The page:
Soon enough the dreamer finds himself in the House of Commons – a Left-Labour MP ‘of the lunched-at-Locketts, dined-at-Whites variety’, never without his ‘personal assistant’ and ‘proud that Parliament had seduced him’. There are some splendidly scathing passages on ‘the pure real politik of the day’s debate’, and no side of the House escapes contempt. The dreamer sees everything banked up as glassy reflection, the members are ‘like ourang-outans en masse’, and the rhetoric feeds only on its own manipulated distance from anything remotely principled or real. Without the vaguest idea what stage the motion is at and with even less understanding of what he’s talking about, the dreamer still does fine. He has read ‘Aaronovitch on the AES’ and can therefore bellow forth magnificently and regardless.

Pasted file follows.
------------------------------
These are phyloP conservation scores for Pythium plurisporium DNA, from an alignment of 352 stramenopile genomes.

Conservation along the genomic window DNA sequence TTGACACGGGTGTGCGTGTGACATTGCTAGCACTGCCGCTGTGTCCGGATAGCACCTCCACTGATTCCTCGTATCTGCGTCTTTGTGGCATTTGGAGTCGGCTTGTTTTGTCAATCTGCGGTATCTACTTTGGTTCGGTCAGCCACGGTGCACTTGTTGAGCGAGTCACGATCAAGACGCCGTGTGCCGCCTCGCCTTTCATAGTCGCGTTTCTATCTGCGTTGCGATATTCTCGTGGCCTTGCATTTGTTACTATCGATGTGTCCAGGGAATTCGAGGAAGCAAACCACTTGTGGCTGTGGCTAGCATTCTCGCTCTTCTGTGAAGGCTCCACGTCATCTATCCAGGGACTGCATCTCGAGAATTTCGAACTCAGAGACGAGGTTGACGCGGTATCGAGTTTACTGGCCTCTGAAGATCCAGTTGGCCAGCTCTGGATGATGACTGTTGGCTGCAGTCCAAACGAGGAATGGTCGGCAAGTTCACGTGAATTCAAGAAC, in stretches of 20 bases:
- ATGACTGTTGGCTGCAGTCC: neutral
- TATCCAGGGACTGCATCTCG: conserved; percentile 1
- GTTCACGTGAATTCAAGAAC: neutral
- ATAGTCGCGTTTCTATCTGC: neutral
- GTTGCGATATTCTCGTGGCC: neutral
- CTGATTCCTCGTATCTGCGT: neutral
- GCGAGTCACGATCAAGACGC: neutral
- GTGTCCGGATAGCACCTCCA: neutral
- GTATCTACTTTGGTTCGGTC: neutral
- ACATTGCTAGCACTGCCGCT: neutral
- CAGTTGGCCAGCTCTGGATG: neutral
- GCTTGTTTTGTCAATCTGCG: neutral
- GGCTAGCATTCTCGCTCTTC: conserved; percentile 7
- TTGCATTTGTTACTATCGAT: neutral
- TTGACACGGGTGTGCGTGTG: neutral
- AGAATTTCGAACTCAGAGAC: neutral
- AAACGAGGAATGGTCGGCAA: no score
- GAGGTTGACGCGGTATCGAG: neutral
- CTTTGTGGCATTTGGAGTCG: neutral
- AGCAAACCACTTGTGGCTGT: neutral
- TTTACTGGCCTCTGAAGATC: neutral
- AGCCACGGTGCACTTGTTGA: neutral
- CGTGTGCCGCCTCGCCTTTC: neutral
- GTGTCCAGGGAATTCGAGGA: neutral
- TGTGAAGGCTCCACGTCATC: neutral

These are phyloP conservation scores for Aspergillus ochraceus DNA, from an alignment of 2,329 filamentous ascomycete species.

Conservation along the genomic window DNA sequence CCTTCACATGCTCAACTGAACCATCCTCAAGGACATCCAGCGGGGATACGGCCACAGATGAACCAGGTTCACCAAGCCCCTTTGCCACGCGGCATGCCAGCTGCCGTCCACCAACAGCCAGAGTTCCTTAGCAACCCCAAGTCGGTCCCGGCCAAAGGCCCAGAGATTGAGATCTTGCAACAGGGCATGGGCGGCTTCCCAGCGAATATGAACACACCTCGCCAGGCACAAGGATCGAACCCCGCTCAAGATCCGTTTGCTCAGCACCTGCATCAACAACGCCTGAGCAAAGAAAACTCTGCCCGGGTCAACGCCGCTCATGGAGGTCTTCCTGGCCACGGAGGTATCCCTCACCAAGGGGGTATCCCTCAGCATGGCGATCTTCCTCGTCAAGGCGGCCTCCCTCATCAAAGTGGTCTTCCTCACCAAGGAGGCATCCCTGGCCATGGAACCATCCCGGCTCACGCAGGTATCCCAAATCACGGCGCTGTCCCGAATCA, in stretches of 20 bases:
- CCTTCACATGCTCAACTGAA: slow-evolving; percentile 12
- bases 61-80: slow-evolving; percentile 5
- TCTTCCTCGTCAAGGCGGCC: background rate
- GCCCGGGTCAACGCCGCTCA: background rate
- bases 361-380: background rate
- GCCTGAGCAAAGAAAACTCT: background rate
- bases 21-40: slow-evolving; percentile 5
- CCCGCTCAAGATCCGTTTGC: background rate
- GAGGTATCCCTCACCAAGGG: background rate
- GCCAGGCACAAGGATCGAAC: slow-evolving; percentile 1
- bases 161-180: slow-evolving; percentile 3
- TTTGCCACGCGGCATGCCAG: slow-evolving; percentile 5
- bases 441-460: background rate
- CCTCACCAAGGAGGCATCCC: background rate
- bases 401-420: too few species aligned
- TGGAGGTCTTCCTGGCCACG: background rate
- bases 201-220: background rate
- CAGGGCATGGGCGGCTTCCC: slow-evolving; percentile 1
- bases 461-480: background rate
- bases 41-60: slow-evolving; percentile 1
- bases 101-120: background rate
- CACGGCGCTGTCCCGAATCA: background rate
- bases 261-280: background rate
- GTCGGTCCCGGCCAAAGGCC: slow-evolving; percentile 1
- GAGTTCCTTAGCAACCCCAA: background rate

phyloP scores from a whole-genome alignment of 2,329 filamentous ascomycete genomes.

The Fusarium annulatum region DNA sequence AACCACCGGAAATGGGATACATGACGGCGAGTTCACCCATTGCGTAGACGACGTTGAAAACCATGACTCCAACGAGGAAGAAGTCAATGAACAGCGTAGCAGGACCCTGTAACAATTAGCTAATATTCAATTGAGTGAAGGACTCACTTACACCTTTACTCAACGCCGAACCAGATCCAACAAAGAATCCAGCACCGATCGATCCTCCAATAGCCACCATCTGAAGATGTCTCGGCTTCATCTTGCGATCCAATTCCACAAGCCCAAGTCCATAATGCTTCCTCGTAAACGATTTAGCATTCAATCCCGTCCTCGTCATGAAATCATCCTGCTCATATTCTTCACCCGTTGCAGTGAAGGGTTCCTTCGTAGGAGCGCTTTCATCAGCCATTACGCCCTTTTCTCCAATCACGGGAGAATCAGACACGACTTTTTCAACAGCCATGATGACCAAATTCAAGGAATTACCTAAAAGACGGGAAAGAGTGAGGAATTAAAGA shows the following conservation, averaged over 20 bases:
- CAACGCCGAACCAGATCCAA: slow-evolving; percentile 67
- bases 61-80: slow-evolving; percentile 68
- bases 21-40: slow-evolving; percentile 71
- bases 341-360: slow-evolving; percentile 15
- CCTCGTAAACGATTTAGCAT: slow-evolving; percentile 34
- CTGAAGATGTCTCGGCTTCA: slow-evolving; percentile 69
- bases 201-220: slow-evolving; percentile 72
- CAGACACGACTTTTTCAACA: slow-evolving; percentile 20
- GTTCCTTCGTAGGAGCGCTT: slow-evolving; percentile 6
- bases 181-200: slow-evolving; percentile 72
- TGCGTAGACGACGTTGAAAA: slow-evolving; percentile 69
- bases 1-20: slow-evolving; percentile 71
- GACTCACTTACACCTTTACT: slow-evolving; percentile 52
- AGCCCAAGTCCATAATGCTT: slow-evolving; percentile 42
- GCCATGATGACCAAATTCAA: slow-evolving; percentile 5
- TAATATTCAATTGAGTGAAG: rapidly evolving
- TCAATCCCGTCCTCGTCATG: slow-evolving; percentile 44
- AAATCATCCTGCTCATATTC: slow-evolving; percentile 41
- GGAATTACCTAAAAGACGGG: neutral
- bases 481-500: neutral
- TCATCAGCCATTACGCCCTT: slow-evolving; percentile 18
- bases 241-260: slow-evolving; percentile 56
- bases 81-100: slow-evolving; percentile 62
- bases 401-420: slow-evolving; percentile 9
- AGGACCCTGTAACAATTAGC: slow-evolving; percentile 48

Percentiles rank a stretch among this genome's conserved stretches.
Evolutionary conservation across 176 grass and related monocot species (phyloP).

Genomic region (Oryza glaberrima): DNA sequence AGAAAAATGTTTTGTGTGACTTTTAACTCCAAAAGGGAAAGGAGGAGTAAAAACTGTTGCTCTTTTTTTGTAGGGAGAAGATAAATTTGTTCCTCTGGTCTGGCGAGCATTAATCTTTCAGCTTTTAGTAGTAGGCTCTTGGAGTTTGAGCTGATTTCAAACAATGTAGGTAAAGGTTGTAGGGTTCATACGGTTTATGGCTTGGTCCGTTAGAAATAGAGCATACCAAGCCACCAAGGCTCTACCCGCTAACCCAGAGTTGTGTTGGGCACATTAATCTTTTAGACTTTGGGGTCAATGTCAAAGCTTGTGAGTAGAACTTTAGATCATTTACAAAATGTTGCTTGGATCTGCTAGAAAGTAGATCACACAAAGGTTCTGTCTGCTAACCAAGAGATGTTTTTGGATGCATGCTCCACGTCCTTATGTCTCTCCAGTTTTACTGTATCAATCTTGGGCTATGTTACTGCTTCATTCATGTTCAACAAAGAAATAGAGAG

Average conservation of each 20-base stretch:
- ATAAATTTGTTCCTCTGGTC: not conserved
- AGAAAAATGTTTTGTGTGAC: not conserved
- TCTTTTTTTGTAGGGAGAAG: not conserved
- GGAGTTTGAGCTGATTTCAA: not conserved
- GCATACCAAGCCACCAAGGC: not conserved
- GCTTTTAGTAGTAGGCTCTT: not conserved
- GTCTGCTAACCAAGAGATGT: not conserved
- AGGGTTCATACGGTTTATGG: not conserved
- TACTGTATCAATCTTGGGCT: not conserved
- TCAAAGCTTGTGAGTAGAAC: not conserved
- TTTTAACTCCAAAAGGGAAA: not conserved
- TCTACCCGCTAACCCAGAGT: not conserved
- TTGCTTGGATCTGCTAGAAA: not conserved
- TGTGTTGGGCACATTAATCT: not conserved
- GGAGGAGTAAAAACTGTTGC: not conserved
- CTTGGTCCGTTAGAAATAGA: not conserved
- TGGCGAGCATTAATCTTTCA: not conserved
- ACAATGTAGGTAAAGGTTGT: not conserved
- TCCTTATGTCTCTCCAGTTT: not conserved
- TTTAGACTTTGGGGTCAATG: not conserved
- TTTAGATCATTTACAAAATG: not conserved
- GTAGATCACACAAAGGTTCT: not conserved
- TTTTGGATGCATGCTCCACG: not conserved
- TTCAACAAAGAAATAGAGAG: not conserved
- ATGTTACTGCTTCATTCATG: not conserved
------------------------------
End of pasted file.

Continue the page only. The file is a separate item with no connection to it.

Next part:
Quoted in its narrative, Oliver’s poem may sound like satire of a merely brittle kind – the sneer that withers everything in a display of its own superficial cleverness. But if a stylised avant-garde wit is evident in The Infant and the Pearl, the deeper and autobiographical thread of Oliver’s poetic is also at work. This gives a gathering, richly dimensioned texture to the images of the poem before rising to make its own political challenge in the concluding stanzas. While the dreamer-as-Left-Labour-MP rants on with ‘Bennite belligerence’, Rosine suddenly appears to the House. Decked out in Royal red, her presence momentarily re-infuses the grey domain with principle and life:
In medieval guise,
she’d denote Mercy, the divine donum;
secularised, she was Socialism, this wise
woman walking in the unworldly kingdom.